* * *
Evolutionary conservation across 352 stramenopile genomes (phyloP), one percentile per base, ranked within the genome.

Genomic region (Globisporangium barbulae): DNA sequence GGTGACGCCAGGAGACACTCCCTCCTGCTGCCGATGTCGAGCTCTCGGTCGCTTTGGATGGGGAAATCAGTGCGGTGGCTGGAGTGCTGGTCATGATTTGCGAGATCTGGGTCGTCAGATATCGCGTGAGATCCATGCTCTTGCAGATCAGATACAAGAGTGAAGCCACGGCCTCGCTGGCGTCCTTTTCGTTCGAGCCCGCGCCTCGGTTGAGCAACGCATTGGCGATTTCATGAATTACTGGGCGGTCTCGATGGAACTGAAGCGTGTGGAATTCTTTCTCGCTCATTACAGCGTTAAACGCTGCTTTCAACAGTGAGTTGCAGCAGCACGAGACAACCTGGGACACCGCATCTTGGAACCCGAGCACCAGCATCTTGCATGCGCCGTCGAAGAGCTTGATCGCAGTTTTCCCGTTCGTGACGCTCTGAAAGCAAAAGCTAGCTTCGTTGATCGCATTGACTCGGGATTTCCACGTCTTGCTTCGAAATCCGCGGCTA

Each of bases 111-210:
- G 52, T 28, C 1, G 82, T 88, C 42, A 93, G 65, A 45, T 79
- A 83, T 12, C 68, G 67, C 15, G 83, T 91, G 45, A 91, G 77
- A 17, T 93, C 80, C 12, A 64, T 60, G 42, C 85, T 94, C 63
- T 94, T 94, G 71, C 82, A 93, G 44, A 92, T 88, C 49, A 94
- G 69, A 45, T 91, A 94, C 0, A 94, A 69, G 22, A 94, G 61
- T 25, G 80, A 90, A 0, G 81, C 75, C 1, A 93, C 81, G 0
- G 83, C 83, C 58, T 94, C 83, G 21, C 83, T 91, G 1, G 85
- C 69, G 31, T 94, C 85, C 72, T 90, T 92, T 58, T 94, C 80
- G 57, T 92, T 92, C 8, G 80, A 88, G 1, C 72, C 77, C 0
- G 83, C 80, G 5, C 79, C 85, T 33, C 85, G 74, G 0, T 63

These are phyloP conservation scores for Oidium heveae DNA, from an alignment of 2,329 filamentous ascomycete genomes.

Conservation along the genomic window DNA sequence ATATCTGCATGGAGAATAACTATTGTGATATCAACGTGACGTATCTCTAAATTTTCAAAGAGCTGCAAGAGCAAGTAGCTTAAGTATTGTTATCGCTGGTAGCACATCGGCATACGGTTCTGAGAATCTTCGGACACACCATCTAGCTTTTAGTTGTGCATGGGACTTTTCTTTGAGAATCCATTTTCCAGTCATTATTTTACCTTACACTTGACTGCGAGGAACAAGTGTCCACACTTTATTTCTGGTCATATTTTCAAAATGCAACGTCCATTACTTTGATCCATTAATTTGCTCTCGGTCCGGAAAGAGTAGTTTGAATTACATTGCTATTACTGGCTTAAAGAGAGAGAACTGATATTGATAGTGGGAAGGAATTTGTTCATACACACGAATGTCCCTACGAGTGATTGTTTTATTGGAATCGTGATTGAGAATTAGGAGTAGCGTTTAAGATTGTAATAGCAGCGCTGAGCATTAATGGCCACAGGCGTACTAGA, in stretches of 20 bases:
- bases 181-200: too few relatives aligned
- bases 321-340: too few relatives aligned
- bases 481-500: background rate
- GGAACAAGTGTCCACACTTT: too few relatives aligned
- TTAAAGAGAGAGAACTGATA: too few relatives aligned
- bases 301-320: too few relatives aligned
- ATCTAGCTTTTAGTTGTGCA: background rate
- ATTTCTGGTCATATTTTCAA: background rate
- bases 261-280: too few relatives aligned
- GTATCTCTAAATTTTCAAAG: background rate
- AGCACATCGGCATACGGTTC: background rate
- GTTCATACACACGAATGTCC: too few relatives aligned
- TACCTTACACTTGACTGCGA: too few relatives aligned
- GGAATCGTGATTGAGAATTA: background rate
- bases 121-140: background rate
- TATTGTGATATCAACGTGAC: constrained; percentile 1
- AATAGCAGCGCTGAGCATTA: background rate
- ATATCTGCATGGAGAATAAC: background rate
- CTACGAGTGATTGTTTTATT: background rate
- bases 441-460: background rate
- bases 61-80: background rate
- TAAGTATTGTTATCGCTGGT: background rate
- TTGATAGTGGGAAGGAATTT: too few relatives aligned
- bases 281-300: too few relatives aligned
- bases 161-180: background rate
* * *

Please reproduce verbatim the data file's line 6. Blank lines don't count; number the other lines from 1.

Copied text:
- A 17, T 93, C 80, C 12, A 64, T 60, G 42, C 85, T 94, C 63